Designing the World

Beginning in 1450, Florence became the most important center for the publication of the Geography by Ptolemy (ca. 100-ca. 178). Translated into Latin and accompanied by a planisphere, with twenty-six ancient regional maps and a number of modern plates, the work was transcribed in numerous luxury manuscripts in the workshops of Niccolò Germano (ca. 1420-ca. 1490) and Piero del Massaio (ca. 1420-ca. 1480). The manuscripts were commissioned by aristocratic families and religious orders in many European and Italian cities and entered the collections of numerous libraries, where they were conserved as treasured acquisitions.

During the same years, the reception of Geography in Venice was radically different. Instead of being produced as a luxury object, the text was utilized for its practical applications and studied also in cultural settings where vernacular language were used rather than Latin. Cartographer Andrea Bianco (active ca. 1430-ca. 1464), for example, reproduced the Geography’s planisphere in his 1436 nautical atlas. His version appears to derive from the earliest Greek manuscript of the Geography to have come to Italy (now Ms. Urbinas Graecus 82 in the Vatican Library), probably brought to Padua in 1434 by its owner, Palla Strozzi (1372-1462), when he was exiled there from his native Florence.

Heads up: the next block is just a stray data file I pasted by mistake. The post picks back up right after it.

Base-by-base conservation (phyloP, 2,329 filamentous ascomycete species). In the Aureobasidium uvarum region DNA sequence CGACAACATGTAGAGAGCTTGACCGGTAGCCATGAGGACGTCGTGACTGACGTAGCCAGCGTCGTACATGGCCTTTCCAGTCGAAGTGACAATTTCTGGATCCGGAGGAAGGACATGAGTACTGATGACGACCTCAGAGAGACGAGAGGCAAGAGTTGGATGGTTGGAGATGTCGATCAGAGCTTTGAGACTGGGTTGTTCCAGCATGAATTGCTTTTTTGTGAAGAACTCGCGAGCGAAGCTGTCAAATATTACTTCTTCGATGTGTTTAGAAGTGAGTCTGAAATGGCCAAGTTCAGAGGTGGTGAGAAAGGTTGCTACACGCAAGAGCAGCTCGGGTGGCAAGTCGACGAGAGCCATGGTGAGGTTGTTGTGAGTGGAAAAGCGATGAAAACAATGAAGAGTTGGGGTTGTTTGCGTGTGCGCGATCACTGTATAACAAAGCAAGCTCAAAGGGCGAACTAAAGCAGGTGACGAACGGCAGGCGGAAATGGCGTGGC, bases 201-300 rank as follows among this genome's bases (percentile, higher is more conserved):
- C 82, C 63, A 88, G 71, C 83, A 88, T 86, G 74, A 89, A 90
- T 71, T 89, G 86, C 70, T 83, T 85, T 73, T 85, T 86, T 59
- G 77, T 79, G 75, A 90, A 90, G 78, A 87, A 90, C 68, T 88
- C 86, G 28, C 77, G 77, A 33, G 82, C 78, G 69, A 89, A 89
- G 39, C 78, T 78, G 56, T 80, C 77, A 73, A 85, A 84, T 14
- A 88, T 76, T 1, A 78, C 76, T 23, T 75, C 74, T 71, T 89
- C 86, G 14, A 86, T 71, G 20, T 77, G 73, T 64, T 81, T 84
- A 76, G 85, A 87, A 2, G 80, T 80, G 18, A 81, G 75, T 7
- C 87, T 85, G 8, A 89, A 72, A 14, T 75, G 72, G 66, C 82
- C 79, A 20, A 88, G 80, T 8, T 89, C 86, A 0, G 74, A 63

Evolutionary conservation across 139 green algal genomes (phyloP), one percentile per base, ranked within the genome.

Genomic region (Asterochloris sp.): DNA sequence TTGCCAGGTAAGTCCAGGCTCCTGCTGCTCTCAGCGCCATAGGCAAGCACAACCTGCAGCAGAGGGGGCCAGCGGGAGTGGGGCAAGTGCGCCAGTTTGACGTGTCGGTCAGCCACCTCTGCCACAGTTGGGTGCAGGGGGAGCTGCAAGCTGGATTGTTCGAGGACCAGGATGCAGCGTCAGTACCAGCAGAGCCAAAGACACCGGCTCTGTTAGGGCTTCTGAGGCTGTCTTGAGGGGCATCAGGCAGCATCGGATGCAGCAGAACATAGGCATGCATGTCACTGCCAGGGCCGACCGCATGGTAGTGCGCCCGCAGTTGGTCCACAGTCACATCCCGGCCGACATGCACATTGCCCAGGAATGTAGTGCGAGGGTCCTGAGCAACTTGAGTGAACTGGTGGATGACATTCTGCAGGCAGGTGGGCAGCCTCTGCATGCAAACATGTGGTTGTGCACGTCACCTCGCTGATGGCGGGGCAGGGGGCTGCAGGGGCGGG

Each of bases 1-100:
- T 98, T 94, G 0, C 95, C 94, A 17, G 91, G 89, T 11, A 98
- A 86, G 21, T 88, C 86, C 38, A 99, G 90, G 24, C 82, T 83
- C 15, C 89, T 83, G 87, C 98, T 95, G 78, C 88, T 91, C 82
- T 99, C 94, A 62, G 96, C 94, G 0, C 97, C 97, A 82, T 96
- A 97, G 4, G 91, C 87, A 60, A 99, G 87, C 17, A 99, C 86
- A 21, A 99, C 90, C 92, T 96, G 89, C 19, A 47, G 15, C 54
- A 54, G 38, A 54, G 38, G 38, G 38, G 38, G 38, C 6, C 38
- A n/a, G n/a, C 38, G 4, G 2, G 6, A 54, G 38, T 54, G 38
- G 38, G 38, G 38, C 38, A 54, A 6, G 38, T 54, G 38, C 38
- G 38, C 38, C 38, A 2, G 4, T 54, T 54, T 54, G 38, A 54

Around 1450, the Geography was partially translated into Venetian vernacular in an innovative effort to apply Ptolemy’s work to the modern world by augmenting his planispheric projection with more detail on the northern and southern latitudes. Not only was the circular space of the world maps inserted for the first time into a graduated hemisphere, but the first of Ptolemy’s projections was duplicated to include the southern hemisphere.

Ptolemy’s regional maps, for their part, were reconstructed with new pagination: each region was indicated with a cross on a small planisphere and then described in detail in a text and portrayed in an enlarged map, sometimes in the style of a nautical chart, along the bottom edge of the page. The graphic and cartographic methods adopted were clearly explained at each step in the process.

In contrast to Florence, which promoted the diffusion of the ancient text in humanist circles, geographers in Venice and Padua focused on the critical analysis and practical application of Ptolemy’s cartographic data.